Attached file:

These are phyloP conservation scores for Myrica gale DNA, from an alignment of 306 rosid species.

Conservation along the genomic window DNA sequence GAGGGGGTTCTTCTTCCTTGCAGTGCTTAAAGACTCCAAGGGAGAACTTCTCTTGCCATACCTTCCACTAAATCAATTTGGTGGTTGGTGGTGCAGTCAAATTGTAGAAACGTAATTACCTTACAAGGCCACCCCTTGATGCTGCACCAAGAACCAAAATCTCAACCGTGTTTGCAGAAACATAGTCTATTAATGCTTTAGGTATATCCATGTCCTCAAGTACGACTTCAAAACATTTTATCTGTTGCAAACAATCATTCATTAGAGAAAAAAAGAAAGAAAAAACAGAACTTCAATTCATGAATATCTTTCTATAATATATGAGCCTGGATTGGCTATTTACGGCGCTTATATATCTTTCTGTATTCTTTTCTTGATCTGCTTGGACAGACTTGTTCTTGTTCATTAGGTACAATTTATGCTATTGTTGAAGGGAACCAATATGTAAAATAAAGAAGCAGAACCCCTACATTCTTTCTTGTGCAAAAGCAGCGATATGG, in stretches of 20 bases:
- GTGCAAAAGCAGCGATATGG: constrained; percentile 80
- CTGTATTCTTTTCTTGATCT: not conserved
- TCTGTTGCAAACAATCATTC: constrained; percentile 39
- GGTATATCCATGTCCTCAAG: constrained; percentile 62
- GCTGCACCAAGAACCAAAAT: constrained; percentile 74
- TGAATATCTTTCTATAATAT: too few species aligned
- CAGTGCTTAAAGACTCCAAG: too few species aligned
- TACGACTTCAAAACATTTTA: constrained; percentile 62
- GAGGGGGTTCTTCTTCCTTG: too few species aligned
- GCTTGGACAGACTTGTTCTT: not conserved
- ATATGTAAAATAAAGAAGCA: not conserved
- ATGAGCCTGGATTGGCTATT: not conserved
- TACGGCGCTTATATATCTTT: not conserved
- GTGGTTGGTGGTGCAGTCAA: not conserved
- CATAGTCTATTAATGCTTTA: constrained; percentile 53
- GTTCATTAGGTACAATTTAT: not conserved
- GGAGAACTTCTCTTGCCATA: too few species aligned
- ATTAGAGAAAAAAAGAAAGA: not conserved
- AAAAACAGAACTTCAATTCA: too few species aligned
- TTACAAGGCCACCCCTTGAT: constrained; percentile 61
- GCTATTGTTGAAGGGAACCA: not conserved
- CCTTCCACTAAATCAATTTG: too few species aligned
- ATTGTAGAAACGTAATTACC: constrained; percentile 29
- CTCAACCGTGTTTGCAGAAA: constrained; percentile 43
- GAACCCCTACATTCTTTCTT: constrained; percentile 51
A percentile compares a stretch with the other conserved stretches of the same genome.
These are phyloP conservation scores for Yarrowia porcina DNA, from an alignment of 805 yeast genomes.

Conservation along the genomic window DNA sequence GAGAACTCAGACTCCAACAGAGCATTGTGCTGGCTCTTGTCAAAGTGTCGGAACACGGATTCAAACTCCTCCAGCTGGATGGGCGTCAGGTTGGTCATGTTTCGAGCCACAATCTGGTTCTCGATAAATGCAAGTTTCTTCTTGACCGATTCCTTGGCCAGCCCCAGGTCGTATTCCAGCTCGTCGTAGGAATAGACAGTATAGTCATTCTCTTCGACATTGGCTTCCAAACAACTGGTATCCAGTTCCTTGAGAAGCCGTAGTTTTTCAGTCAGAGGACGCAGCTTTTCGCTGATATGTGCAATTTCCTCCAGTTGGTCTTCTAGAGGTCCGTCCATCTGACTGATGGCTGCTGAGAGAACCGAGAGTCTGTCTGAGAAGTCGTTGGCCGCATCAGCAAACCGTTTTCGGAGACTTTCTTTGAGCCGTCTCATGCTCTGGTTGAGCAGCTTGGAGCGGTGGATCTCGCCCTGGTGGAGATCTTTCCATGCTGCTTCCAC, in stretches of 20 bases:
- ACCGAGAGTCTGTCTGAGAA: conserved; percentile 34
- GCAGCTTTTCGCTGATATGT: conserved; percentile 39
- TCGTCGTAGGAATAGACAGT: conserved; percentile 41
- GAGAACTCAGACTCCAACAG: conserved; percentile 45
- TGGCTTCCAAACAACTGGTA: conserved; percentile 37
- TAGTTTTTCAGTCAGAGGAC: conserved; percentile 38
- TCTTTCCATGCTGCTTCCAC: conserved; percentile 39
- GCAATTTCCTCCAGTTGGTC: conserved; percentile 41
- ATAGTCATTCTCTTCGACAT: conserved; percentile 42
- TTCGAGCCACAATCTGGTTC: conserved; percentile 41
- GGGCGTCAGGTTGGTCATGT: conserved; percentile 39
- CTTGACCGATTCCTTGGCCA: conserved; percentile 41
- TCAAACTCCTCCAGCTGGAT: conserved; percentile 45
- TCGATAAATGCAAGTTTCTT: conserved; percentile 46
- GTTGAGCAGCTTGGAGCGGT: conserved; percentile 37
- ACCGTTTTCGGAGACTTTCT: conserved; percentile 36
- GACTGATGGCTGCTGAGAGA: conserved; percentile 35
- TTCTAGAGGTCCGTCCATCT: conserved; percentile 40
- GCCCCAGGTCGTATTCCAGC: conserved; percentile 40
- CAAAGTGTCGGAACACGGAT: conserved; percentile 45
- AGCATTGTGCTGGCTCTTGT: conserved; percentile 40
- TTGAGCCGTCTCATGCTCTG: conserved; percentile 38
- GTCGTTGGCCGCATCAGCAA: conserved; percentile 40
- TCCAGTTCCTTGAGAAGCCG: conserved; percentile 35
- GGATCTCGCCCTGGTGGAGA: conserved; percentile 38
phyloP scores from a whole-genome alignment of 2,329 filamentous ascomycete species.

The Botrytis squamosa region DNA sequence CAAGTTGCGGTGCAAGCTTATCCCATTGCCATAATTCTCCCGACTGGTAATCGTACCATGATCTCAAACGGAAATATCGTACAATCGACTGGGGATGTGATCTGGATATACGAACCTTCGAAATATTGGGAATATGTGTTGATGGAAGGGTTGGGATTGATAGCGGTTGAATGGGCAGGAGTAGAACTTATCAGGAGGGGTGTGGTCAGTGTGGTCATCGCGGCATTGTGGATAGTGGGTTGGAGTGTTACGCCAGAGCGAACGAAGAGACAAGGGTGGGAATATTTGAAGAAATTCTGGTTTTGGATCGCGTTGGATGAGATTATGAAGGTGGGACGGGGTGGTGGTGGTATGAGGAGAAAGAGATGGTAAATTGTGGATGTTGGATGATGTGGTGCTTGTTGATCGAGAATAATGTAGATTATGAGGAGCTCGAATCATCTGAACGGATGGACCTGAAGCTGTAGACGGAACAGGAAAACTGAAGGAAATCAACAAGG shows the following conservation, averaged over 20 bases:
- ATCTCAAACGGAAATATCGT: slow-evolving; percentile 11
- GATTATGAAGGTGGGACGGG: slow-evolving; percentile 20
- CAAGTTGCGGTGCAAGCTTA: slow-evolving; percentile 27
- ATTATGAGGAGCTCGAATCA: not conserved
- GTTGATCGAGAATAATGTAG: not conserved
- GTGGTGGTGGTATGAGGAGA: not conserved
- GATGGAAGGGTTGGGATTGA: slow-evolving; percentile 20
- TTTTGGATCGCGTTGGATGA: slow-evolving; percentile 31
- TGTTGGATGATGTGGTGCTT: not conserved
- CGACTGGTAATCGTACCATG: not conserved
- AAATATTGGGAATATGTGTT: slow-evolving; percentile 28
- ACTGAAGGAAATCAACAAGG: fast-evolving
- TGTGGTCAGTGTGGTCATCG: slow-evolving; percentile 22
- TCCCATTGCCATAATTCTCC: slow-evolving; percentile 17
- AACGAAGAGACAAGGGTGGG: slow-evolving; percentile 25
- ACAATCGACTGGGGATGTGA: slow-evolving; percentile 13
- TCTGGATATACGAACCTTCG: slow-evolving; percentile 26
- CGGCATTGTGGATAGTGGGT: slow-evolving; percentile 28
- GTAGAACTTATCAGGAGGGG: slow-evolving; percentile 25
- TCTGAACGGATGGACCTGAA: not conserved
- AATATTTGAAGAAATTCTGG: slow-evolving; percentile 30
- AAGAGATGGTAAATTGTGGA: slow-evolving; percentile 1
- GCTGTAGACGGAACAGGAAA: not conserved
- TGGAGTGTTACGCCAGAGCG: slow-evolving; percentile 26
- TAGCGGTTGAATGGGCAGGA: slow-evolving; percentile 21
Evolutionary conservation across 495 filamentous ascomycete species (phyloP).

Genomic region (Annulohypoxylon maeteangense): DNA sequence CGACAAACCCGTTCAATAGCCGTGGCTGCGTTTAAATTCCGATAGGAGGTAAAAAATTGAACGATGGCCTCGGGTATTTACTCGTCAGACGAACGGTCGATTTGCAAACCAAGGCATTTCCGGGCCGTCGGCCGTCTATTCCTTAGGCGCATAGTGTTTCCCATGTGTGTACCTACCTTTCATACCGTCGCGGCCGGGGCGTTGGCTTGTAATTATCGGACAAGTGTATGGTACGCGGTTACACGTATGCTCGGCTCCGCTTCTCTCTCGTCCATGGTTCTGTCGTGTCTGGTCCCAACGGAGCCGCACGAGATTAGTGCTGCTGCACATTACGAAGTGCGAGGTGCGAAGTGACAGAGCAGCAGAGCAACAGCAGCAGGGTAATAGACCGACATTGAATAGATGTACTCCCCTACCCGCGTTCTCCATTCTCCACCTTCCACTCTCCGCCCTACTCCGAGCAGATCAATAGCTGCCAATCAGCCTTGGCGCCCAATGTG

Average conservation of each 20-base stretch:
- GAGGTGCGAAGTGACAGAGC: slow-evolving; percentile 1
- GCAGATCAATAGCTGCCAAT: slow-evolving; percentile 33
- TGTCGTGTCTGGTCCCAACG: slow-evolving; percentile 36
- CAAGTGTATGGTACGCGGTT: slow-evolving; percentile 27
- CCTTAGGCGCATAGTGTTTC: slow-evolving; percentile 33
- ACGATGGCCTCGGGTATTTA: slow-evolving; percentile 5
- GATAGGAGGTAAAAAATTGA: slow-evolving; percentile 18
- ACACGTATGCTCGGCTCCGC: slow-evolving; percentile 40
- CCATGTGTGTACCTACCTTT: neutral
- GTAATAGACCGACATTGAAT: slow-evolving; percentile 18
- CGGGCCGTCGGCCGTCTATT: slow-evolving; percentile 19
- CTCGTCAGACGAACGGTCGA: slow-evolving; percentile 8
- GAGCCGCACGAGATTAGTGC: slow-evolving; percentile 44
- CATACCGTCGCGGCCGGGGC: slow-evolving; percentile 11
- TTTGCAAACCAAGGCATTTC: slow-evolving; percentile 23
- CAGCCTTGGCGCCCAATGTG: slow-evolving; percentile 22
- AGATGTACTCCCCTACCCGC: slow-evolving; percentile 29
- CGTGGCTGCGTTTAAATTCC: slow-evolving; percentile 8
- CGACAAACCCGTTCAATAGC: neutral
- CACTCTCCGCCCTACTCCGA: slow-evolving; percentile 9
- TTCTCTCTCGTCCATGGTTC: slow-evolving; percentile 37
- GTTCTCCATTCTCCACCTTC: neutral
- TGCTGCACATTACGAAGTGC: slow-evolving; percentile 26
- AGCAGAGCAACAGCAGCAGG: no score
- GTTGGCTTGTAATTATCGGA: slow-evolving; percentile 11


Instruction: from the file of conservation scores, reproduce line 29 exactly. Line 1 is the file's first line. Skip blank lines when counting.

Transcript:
These are phyloP conservation scores for Yarrowia porcina DNA, from an alignment of 805 yeast genomes.